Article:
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LETTER LXII.: The proposed Continuation of the History. - David Hume, Letters of David Hume to William Strahan 
Letters of David Hume to William Strahan, ed. G. Birkbeck Hill (Oxford: Clarendon Press, 1888).
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The proposed Continuation of the History.
I am much oblig’d to you for your Attention in returning me the Proof Sheets: But I never doubted of your Exactness in following my Corrections which were also, in part, your own1 . I had unfortunately bespoke most of the Smith Work of my new house; but I still found a small Job to give Mr. Richardson, who seems to me a clever young Fellow. I remove in little more than two Months. If I find my Time lie heavy on my hands, I may, for my Amusement, undertake a reign or two after the Revolution2 : But I believe, in case of my composing any more, I had better write something that has no Reference to the Affairs of these factious Barbarians3 .
I am Dear Sir Yours sincerely
5 of March, 1772.
Note 1. Strahan, no doubt thinking of Hume's suspicions of him—his ‘want of faith’ as he called it—had returned him the proof sheets of his History, so that he might see that all his corrections had been followed.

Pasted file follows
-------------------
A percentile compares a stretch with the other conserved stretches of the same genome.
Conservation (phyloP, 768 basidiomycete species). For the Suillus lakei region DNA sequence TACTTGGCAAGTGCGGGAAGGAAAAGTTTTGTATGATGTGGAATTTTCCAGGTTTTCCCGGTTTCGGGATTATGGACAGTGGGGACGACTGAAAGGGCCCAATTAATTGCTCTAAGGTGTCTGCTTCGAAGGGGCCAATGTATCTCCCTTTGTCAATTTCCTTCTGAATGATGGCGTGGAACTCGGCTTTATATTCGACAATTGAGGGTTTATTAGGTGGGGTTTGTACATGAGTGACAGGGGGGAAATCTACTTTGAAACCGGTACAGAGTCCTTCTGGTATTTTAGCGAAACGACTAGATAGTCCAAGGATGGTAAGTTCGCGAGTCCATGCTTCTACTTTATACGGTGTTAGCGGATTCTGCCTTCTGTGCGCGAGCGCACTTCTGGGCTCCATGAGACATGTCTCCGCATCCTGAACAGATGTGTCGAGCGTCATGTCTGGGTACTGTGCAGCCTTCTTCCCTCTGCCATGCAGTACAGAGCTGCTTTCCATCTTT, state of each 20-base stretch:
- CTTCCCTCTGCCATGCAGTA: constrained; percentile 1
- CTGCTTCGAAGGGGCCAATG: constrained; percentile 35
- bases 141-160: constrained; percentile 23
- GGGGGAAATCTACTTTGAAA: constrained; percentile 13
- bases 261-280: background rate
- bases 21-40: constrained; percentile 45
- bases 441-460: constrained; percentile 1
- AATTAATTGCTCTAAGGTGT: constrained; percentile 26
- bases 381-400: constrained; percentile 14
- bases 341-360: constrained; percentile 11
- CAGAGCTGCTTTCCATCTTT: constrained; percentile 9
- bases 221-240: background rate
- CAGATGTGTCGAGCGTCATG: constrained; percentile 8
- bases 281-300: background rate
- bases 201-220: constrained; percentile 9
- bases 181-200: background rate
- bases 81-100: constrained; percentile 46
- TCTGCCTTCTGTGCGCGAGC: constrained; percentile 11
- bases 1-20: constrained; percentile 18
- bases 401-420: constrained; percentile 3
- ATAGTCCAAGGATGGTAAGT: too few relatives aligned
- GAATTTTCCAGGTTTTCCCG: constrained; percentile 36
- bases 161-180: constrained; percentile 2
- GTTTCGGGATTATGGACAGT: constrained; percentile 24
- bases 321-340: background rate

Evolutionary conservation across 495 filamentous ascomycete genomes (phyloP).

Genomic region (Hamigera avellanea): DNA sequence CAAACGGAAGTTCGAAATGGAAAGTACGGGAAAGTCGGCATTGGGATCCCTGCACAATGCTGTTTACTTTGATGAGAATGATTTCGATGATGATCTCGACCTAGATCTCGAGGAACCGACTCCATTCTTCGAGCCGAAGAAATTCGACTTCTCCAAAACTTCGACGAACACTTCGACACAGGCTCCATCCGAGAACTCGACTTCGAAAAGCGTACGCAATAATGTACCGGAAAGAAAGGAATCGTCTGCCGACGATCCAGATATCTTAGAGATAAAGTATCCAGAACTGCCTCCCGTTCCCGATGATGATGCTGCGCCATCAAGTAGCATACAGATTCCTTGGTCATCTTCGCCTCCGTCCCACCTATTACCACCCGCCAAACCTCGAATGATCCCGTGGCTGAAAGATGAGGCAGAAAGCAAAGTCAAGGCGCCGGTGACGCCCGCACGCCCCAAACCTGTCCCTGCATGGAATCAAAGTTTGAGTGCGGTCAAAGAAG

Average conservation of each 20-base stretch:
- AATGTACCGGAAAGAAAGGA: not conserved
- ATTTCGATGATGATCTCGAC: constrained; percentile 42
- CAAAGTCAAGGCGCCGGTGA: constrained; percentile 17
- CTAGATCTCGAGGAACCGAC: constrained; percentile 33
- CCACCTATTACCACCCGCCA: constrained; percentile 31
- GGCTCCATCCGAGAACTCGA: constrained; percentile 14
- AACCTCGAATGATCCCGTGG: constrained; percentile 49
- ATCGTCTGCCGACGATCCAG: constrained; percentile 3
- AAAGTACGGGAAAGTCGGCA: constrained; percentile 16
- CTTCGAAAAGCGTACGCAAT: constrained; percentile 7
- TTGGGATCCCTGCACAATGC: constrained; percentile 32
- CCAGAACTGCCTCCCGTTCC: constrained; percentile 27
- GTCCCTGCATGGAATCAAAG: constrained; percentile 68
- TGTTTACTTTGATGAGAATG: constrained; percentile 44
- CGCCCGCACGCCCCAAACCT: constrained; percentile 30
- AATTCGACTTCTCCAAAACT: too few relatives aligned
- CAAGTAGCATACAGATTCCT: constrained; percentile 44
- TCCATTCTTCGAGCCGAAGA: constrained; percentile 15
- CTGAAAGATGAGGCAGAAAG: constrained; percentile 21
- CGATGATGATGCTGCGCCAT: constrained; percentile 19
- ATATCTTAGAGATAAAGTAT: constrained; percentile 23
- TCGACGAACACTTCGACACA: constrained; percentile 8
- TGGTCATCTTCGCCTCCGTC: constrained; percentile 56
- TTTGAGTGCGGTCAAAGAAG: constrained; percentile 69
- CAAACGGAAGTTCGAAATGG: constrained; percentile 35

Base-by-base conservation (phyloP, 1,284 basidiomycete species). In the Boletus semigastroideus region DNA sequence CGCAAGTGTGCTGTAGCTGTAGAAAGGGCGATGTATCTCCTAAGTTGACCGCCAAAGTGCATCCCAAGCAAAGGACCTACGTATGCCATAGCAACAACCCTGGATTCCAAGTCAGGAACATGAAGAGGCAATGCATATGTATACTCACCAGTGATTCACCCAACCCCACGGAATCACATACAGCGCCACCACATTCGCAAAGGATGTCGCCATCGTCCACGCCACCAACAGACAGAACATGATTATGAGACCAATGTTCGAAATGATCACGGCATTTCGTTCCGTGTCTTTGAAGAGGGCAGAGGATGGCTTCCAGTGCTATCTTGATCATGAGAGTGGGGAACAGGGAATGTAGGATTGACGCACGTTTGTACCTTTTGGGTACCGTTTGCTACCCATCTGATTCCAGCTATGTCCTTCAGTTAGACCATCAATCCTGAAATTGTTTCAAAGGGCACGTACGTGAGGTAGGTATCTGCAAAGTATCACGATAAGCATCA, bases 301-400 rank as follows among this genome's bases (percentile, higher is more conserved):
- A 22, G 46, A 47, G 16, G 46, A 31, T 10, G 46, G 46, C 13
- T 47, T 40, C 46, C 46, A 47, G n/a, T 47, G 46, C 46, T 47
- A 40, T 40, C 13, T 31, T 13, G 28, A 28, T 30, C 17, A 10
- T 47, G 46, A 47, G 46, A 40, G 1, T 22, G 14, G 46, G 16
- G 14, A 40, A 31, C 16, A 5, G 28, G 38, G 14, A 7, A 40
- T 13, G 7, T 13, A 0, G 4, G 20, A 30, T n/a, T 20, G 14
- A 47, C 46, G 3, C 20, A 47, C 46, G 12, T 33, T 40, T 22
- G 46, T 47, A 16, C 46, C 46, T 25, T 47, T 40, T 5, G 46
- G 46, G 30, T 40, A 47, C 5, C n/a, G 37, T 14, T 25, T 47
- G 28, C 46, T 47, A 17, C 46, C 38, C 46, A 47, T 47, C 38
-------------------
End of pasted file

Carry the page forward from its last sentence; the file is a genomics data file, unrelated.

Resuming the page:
Note 2. Gibbon on Aug. 7, 1773, wrote to his friend Holroyd at Edinburgh:—‘You tell me of a long list of dukes, lords, and chieftains of renown to whom you are introduced; were I with you, I should prefer one David to them all. When you are at Edinburgh, I hope you will not fail to visit the sty of that fattest of Epicurus's hogs, and inform yourself whether there remains no hope of its recovering the use of its right paw.’ Gibbon's Misc. Works, ii. 110. See post, p. 253, for Hume's resolution to write no more.
Note 3. Hume's abuse of the English recalls a passage in Boswell's Life of Johnson, iii. 170, where Boswell says:—‘I ventured to mention [to Dr. Johnson] a person who was as violent a Scotsman as he was an Englishman; and literally had the same contempt for an Englishman compared with a Scotsman that he had for a Scotsman compared with an Englishman; and that he would say of Dr. Johnson, “Damned rascal! to talk as he does of the Scotch.” This seemed for a moment “to give him pause.” It perhaps presented his extreme prejudice against the Scotch in a point of view somewhat new to him, by the effect of contrast.’